OOGA Chief: ‘Mechanisms in Place’ to Deal with Spill
YOUNGSTOWN, Ohio – The president of the organization that represents oil and gas drillers in Ohio offered his assurances today that the state has adequate resources to address issues such as the injection well spill discovered last week in Vienna Township (READ STORY).
David Hill, president of the Ohio Oil and Gas Association, said he understands the concerns of the people affected by the spill. “I can only imagine what they’re going through. It’s unfortunate, but what I would say to those people is there are systems in place,” he said.
Those resources include the Ohio Department of Natural Resources and the Ohio Environmental Protection Agency, both of which are on site, Hill continued. “They’re doing it, they’re remediating it and they’re going to force the operator to remediate that,” he said. “There are mechanisms in place to deal with that.”
Hill’s comments came during visits to the Youngstown Warren Regional Chamber and media outlets this morning during which he pressed his organization’s case against the proposed increase in the severance tax to 6.5% in Gov. John Kasich’s budget.
Kasich, in his State of the State address, proposed the increase in the severance tax to pay for cuts he proposed in other state taxes, including the personal income tax. However, Hill said, the severance tax was conceived as a mechanism to fund the regulatory body that oversees the industry, ODNR. “It was never perceived as doing anything else,” he remarked.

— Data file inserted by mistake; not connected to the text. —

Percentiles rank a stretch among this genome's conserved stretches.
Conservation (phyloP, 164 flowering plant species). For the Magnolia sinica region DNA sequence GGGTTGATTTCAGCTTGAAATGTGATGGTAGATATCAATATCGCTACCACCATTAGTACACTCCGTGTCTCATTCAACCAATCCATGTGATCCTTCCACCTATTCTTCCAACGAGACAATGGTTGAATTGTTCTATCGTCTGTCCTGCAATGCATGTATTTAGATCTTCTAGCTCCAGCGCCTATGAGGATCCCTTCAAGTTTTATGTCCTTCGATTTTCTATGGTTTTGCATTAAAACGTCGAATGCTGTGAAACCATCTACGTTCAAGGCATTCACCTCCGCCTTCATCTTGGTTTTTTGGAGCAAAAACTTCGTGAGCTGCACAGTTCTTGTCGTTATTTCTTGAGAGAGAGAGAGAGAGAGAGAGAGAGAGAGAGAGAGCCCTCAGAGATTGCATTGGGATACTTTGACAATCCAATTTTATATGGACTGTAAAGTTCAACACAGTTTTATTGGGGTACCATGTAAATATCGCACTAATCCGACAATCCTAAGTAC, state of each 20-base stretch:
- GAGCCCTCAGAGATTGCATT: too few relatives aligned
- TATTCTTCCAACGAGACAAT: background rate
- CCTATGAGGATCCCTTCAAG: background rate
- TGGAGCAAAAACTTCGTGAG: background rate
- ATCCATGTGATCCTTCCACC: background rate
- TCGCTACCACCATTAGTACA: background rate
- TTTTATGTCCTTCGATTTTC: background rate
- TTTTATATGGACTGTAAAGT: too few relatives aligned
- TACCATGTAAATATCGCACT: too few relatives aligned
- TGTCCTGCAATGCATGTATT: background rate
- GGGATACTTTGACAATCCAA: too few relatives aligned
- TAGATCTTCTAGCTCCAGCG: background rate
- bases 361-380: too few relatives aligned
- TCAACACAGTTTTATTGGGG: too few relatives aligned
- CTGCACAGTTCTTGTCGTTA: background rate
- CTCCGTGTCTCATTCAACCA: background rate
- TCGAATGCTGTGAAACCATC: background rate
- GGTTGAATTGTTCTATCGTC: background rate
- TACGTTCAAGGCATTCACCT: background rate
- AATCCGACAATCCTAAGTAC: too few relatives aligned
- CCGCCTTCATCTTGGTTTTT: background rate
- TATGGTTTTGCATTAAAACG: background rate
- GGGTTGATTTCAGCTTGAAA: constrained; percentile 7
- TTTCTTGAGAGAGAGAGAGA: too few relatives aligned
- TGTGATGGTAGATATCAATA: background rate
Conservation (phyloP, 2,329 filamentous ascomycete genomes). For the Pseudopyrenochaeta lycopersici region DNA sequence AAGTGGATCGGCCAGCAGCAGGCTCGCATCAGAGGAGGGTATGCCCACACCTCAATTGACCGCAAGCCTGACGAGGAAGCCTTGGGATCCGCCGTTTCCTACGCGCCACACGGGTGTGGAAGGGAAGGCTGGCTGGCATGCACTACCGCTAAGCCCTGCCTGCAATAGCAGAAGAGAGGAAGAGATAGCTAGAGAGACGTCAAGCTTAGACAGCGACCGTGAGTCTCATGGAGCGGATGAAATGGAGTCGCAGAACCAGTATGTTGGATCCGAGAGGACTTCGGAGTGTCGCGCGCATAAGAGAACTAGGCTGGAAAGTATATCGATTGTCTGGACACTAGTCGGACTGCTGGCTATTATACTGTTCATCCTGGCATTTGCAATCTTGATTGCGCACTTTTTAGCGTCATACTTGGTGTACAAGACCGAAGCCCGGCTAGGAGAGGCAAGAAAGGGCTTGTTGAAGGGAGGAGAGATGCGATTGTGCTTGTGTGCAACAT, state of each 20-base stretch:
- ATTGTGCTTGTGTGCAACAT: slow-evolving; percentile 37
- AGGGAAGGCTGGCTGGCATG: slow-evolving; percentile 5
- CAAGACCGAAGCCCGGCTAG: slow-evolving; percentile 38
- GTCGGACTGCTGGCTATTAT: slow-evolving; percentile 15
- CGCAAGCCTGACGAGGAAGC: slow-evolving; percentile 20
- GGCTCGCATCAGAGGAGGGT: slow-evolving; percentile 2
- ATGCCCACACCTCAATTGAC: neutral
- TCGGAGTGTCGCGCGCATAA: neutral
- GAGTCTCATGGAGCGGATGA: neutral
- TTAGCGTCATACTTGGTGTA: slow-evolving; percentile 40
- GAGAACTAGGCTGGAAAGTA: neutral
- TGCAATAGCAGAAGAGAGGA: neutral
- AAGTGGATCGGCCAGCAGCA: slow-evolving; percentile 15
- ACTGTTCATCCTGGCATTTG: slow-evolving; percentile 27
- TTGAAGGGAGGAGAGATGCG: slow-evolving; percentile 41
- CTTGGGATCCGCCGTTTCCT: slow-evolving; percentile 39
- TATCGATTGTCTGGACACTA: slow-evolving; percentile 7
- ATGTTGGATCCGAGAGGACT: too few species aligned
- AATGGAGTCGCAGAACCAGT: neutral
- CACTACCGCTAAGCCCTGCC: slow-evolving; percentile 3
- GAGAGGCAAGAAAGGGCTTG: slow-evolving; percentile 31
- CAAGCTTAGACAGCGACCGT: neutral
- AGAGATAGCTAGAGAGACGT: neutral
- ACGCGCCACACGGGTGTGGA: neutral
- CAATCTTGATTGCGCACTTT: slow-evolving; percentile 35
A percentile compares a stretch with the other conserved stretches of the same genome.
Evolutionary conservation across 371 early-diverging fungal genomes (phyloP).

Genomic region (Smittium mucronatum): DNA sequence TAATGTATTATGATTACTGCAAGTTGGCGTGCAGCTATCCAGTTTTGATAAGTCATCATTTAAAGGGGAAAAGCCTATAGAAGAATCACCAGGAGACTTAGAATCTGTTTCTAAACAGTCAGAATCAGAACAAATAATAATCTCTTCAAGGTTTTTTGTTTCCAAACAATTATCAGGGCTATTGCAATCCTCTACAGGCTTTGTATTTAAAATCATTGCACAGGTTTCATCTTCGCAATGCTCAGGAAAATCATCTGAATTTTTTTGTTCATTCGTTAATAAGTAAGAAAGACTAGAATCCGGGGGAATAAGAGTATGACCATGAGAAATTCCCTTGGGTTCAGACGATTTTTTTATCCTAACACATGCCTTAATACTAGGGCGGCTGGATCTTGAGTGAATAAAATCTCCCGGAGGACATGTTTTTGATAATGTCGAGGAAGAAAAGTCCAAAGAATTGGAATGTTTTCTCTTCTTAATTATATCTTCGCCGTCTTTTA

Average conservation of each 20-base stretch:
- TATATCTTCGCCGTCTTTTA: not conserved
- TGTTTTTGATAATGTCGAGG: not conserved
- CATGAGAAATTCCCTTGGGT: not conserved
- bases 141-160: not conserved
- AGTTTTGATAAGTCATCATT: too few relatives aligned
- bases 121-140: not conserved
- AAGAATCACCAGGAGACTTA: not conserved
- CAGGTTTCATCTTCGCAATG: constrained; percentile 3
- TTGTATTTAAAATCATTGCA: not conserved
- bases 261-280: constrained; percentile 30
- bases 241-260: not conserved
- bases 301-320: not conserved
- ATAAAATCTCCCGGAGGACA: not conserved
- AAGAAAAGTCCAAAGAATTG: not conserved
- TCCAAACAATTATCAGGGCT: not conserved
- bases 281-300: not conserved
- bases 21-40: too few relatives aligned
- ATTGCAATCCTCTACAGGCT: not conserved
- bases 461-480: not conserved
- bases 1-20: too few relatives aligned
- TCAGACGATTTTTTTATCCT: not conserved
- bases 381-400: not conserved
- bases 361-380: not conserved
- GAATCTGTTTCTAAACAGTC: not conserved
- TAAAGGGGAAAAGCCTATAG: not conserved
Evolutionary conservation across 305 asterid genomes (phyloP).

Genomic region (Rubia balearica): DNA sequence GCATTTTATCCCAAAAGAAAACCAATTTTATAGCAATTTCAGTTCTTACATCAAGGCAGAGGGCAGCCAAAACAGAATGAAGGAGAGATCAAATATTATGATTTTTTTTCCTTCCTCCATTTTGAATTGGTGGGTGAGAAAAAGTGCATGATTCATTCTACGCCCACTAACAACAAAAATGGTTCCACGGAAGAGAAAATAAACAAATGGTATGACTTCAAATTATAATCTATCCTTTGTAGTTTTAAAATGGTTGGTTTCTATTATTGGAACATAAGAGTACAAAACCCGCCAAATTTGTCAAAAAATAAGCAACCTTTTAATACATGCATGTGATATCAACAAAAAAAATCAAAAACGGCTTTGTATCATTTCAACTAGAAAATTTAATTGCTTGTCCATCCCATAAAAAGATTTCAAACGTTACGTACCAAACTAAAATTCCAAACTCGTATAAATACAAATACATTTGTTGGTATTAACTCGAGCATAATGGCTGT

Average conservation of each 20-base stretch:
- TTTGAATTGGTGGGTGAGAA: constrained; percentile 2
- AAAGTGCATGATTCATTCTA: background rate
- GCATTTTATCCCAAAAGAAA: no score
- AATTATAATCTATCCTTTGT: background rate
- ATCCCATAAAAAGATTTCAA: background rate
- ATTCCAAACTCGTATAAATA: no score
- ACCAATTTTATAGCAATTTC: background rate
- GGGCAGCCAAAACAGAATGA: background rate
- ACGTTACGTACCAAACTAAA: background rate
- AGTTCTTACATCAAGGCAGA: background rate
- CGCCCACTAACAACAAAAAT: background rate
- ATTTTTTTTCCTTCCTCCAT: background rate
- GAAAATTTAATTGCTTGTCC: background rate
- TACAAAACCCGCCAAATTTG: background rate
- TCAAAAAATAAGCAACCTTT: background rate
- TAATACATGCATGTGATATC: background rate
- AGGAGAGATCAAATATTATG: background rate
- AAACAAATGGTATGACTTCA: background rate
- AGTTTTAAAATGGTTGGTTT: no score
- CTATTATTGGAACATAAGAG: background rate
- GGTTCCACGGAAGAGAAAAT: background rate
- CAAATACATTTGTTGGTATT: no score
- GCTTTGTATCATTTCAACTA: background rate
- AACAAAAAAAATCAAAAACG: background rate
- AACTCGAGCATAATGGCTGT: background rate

The governor should be focused on encouraging businesses to come to Ohio that can take advantage of the state’s oil and gas resources for energy to run their operations as well as for the raw materials that can be extracted from the oil and gas, he said.
“When I think of Youngstown, I think of people that make things,” he told Business Journal reporters.
Hill characterized the state of the industry as “distressed” due to fallen oil prices. The number of active rigs in the state has halved due to the plunge, from the high 50s to the mid-20s. “Our membership is very concerned about the state of the industry at this point,” he said.
“This is a cyclical business, as most commodities are. Market forces are at work. This is raw capitalism,” Hill continued. “There’s not much we can do to rectify that other than run our operations more efficiently, encourage legislators to not encumber us with excessive taxation or regulation.”
Even without an increase in the severance tax, the downturn in energy prices is “having a real impact on people that have nothing to do with the oil and gas business,” he said. That impact includes layoffs at local steel mills that serve the industry.
Hill could not predict how long energy prices might remain low. After the 1985 decrease, prices did not recover for 15 years, while a downturn in 2008 only lasted about 15 months, he said.
The Regional Chamber’s Government Affairs Council has not taken a position on the severance tax increase. Members want to see how the issue plays out in the legislature, said Guy Coviello, the chamber’s vice president of government affairs and media. “It is possible for the GAC to consider making a recommendation later,” he said.
Pictured: Workers clean up at the spill site in Vienna Township.
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